Take the example of the Jeep Cherokee. Charlie Miller and Chris Valasek famously hacked the Jeep Cherokee using a remotely exploitable vulnerability. They told Jeep about the problems but Jeep ignored them. What Jeep actually thought of Miller and Valasek’s research is unknown, however not much was actually done about it. However once the details of the hack were made public then Jeep was forced to recall over a million vehicles to fix the software, which apparently cost the company billions of dollars. It would have been much cheaper to do the software right in the first place.
In the case of the IoT devices used to launch the Dyn attack, the cost of the security failures isn’t being borne by the manufacturers, but by companies like Dyn and Twitter.
IoT security checklist
In light of these attacks and the current poor state of security on the first generation of IoT devices, it is essential that IoT developers heed the following checklist:
You might think that the list above is only for IoT developers, however consumers also have a role to play here by not purchasing products which don’t offer high levels of security awareness.
"The mantra of any good security engineer is: Security is not a product, but a process. It's more than designing strong cryptography into a system; it's designing the entire system such that all security measures, including cryptography, work together." – Bruce Schneier
There are solutions
The initial reaction of some IoT developers (and probably their managers) is that all this security stuff is going to be costly. In one sense yes, you are going to need to devote man hours to the security aspect of your product, however it isn’t all up hill.
There are three ways to build an IoT product based on a popular microcontroller or microprocessor like the ARM Cortex-M range or the ARM Cortex-A range. You could code it all in assembly code. Nothing stopping you doing that! However it might be more efficient to use a higher level language like C. So the second way is to use C on bare metal, meaning you control everything from the moment the processor boots. You need to handle all the interrupts, the I/O, all the networking etc. It is possible, however it is going to be painful!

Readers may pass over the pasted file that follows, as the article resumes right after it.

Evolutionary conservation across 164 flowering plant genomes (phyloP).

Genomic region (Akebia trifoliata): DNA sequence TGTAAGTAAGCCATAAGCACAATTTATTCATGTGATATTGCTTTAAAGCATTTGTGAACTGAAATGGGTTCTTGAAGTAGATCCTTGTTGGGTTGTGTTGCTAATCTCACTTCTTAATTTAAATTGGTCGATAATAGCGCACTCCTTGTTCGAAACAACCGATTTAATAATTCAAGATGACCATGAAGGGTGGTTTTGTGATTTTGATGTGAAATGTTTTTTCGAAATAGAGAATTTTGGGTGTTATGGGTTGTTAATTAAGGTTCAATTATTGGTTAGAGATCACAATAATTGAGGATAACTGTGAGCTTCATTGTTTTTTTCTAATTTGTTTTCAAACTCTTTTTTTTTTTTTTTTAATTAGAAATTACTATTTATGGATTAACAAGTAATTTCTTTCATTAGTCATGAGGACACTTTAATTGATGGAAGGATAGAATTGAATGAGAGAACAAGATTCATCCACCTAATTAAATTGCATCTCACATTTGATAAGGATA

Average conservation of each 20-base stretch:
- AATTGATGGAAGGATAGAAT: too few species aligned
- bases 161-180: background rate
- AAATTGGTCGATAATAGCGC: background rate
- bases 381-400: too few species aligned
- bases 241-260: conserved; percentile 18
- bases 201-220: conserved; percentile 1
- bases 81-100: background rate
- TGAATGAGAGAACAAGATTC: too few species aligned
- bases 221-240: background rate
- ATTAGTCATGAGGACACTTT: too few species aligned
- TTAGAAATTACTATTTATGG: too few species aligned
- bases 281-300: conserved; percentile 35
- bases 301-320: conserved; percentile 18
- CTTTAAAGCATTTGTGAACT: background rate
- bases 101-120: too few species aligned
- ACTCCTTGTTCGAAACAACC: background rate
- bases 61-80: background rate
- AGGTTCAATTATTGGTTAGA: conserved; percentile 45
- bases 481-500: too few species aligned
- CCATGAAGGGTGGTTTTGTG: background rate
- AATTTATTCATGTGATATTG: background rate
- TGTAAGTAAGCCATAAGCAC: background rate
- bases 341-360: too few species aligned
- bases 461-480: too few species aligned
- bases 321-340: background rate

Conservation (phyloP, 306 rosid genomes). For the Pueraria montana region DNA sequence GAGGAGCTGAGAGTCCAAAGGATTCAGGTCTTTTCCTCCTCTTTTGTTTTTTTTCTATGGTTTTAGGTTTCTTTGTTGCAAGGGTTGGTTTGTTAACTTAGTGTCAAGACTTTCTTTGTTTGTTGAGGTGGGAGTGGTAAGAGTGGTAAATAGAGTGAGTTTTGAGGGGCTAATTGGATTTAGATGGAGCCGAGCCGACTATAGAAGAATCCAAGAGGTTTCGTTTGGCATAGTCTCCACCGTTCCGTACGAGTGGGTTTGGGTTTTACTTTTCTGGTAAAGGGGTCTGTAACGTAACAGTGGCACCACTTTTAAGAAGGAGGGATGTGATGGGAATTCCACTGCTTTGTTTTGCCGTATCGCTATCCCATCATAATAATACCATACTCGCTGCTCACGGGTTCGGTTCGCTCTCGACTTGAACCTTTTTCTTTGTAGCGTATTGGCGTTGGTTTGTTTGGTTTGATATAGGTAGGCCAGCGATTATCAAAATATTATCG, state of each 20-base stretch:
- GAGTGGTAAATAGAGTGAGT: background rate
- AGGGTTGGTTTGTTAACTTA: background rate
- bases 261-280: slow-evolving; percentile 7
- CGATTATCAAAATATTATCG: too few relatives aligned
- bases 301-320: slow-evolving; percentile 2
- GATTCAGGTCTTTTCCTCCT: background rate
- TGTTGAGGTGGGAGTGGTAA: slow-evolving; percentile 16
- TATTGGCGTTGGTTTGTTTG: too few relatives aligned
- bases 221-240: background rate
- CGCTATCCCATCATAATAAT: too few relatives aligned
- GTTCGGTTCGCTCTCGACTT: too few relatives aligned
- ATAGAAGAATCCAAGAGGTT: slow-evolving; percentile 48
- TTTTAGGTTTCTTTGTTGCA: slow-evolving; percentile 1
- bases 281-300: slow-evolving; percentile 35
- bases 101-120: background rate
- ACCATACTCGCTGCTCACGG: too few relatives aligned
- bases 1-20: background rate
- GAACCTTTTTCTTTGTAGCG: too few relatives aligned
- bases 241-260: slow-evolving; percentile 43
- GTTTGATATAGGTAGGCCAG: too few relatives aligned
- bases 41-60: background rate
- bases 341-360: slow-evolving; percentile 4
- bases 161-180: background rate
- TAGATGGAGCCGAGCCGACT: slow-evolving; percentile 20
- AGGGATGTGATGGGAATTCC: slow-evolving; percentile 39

The third way is to use an established Real Time Operating System (RTOS) and its supporting ecosystem. There are several to choose from including FreeRTOS and mbed OS. The former is a popular third party OS which supports a wide range of processors and boards, while the latter is ARM’s architected platform which offers more than just an OS and includes solutions for many of the different aspects of IoT. Both are open source.
The advantage of ARM’s solution is that the ecosystems covers not only developing software for the IoT board, but also solutions for device deployment, firmware upgrades, encrypted communications, and even server software for the cloud. There are also technologies like uVisor, a self-contained software hypervisor that creates independent secure domains on ARM Cortex-M3 and M4 micro-controllers. uVisor increases resilience against malware and protects secrets from leaking even among different parts of the same application.
The key to IoT security is to change the mind-set of the developers and to inform consumers of the dangers of buying insecure devices. The technology is there and there is really no barrier to getting hold of that technology. For example, during 2015 ARM bought the company which made the popular PolarSSL library just so it could make it free in mbed OS. Now secure communications is included in mbed OS for any developer to use free-of-charge. What more can you ask for?
I don’t know if some form of legislation is required in the EU or in North America to force IoT OEMs to improve security in their products, I hope not, but in a world where billions of devices are going to be connected to the Internet and in turn somehow connect with us, we need to ensure that the IoT products of the future are secure.